cytosine

noun
cy·​to·​sine | \ ˈsī-tə-ˌsēn How to pronounce cytosine (audio) \

Definition of cytosine

: a pyrimidine base C4H5N3O that codes genetic information in the polynucleotide chain of DNA or RNA — compare adenine, guanine, thymine, uracil

Examples of cytosine in a Sentence

Recent Examples on the Web

Her team reported last year in Cell that many mRNA cytosine bases are acetylated. Ken Garber, Science | AAAS, "Hidden layer of gene control influences everything from cancer to memory," 1 July 2019 In a process called hydrolytic deamination, for example, the base cytosine spontaneously loses its amino group and becomes uracil. Quanta Magazine, "Ancient DNA Yields Snapshots of Vanished Ecosystems," 29 May 2019 In 1953, scientists proposed that DNA is structured as a double helix, with the chemical bases—adenine (A), cytosine (C), guanine (G), and thymine (T)—stacked up in pairs between two intertwining lengths of sugar and phosphate. Ryan Rossotto, National Geographic, "DNA, explained," 12 June 2019 For instance, with height, having a guanine base instead of a cytosine one in a particular DNA region might correlate with being 0.1 millimeter taller than average. Quanta Magazine, "New Turmoil Over Predicting the Effects of Genes," 23 Apr. 2019 To form the i-motif, the double helix untwists and then one of the strands bunches up with a bunch of cytosine molecules. Avery Thompson, Popular Mechanics, "Scientists Discover That the Double Helix Isn't the Only DNA Form," 24 Apr. 2018 Tobacco Doctors already knew that tobacco could cause cancer, but Alexandrov’s work showed how—by preferentially mutating certain bases (such as cytosine) into others (adenine). Jacqueline Detwiler, Popular Mechanics, "One Guy With a Supercomputer Who's Chasing the Causes of Cancer," 19 Mar. 2018 The bases are often referred to as A, C, G and T, the initials of their full chemical names, adenine, cytosine, guanine and thymine. The Economist, "BiotechnologyGene editing takes another step forward," 26 Oct. 2017 The nascent technology converts the 1s and 0s of computing’s binary code into A, C, G and T, the letters that correspond to DNA base types, adenine, cytosine, guanine and thymine. Jay Greene, WSJ, "Malware Stored in Synthetic DNA Can Take Over a PC, Researchers Find," 10 Aug. 2017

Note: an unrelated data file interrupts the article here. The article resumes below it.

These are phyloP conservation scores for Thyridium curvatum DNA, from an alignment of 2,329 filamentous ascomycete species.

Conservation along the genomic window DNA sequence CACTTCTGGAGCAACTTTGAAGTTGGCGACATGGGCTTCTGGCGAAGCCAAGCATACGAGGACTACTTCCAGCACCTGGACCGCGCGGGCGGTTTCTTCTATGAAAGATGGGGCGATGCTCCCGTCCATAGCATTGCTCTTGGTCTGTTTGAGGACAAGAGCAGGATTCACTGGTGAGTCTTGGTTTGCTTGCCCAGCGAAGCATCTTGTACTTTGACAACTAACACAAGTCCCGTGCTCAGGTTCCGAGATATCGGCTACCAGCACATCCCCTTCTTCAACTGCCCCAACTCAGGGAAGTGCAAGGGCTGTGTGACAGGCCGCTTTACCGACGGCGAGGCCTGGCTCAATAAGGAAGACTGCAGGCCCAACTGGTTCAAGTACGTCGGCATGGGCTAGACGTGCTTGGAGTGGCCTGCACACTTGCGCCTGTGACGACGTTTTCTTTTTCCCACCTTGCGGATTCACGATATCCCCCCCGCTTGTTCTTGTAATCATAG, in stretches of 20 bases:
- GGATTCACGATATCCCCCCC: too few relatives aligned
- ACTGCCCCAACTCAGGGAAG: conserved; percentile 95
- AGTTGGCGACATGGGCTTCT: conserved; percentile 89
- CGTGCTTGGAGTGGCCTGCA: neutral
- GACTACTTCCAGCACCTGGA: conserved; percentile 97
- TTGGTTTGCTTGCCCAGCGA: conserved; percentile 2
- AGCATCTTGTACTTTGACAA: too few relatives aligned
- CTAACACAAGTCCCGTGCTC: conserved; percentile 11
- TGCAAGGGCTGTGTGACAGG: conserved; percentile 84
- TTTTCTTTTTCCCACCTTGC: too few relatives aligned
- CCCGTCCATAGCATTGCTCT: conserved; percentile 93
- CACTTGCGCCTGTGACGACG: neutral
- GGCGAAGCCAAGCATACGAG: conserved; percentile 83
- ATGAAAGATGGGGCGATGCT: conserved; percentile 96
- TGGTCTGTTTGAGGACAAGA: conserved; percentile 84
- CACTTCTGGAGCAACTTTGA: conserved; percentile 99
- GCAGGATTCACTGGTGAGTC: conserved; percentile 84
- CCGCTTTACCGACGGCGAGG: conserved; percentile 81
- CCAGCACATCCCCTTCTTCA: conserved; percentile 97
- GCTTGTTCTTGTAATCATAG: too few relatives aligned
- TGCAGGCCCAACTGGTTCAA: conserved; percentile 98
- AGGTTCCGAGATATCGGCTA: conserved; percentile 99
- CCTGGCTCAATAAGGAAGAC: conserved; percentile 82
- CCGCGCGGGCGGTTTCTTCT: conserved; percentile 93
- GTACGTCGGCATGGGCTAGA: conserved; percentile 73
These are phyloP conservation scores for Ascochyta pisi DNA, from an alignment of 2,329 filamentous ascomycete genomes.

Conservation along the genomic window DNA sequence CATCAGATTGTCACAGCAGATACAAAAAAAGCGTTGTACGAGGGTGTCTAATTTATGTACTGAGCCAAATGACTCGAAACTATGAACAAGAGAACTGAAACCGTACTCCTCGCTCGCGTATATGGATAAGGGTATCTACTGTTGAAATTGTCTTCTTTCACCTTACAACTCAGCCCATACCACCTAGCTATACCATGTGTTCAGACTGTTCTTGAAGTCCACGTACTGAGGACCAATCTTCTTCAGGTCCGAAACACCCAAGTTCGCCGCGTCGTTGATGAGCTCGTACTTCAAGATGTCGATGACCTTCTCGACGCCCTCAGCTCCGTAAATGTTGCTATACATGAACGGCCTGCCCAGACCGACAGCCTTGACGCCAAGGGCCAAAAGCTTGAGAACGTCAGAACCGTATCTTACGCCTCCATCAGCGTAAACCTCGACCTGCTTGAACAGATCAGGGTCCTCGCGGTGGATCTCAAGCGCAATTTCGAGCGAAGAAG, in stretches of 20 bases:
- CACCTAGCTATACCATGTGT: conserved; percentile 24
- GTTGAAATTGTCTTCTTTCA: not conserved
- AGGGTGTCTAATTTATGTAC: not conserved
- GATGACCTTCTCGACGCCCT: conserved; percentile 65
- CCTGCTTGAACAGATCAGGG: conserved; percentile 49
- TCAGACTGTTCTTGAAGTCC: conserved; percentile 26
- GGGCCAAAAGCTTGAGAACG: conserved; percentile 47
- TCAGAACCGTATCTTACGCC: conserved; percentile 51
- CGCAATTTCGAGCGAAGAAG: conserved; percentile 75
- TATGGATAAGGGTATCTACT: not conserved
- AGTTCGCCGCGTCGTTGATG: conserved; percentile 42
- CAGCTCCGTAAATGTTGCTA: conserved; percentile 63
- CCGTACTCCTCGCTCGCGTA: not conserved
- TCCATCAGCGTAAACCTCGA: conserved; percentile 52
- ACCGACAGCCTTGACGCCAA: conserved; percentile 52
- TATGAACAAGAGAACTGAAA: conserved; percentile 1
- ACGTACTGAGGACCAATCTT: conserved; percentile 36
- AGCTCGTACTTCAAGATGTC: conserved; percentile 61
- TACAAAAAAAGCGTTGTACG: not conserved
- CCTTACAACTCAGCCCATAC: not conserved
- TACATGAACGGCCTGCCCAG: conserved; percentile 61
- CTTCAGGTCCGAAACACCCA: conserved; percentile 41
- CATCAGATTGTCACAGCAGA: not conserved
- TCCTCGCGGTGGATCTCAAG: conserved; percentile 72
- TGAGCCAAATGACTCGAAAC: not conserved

These example sentences are selected automatically from various online news sources to reflect current usage of the word 'cytosine.' Views expressed in the examples do not represent the opinion of Merriam-Webster or its editors. Send us feedback.

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First Known Use of cytosine

1894, in the meaning defined above

History and Etymology for cytosine

International Scientific Vocabulary cyt- + -ose + -ine entry 2

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Last Updated

9 Jul 2019

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Time Traveler for cytosine

The first known use of cytosine was in 1894

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More Definitions for cytosine

cytosine

noun
cy·​to·​sine | \ ˈsīt-ə-ˌsēn How to pronounce cytosine (audio) \

Medical Definition of cytosine

: a pyrimidine base C4H5N3O that codes genetic information in the polynucleotide chain of DNA or RNA — compare adenine, guanine, thymine, uracil

More from Merriam-Webster on cytosine

Britannica.com: Encyclopedia article about cytosine

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